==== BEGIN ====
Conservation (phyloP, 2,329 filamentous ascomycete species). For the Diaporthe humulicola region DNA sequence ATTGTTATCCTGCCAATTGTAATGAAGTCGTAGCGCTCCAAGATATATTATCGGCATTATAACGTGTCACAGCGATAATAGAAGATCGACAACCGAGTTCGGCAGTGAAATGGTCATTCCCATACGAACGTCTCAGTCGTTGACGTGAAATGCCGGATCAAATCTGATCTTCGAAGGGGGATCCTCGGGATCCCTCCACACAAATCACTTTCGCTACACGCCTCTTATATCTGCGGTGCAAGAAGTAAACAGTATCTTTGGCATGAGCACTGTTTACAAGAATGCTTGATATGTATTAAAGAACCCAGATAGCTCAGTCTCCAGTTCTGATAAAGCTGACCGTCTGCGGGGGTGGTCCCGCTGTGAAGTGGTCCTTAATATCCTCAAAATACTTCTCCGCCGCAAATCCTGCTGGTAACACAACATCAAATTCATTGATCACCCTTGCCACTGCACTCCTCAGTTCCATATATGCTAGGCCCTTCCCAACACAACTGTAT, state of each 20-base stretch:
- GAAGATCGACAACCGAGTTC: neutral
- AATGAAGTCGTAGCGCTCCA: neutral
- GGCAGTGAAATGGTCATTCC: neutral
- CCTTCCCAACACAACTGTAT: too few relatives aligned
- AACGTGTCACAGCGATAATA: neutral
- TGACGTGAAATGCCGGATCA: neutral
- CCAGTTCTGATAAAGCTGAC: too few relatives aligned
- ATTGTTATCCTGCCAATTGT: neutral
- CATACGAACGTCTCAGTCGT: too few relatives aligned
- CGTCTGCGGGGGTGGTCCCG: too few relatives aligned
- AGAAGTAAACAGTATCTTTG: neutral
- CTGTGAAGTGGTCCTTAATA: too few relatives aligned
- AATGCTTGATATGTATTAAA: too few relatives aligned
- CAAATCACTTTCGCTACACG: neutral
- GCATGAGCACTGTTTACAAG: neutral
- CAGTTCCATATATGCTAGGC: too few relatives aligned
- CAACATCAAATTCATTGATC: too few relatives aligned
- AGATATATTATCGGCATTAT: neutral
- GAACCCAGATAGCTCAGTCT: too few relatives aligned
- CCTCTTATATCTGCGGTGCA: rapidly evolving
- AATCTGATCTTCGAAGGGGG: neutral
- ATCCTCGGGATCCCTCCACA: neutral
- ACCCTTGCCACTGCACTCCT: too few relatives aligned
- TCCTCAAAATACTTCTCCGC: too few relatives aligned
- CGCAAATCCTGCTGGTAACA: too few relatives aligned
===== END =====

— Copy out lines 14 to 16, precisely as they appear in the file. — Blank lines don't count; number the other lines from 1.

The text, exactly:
- AATGCTTGATATGTATTAAA: too few relatives aligned
- CAAATCACTTTCGCTACACG: neutral
- GCATGAGCACTGTTTACAAG: neutral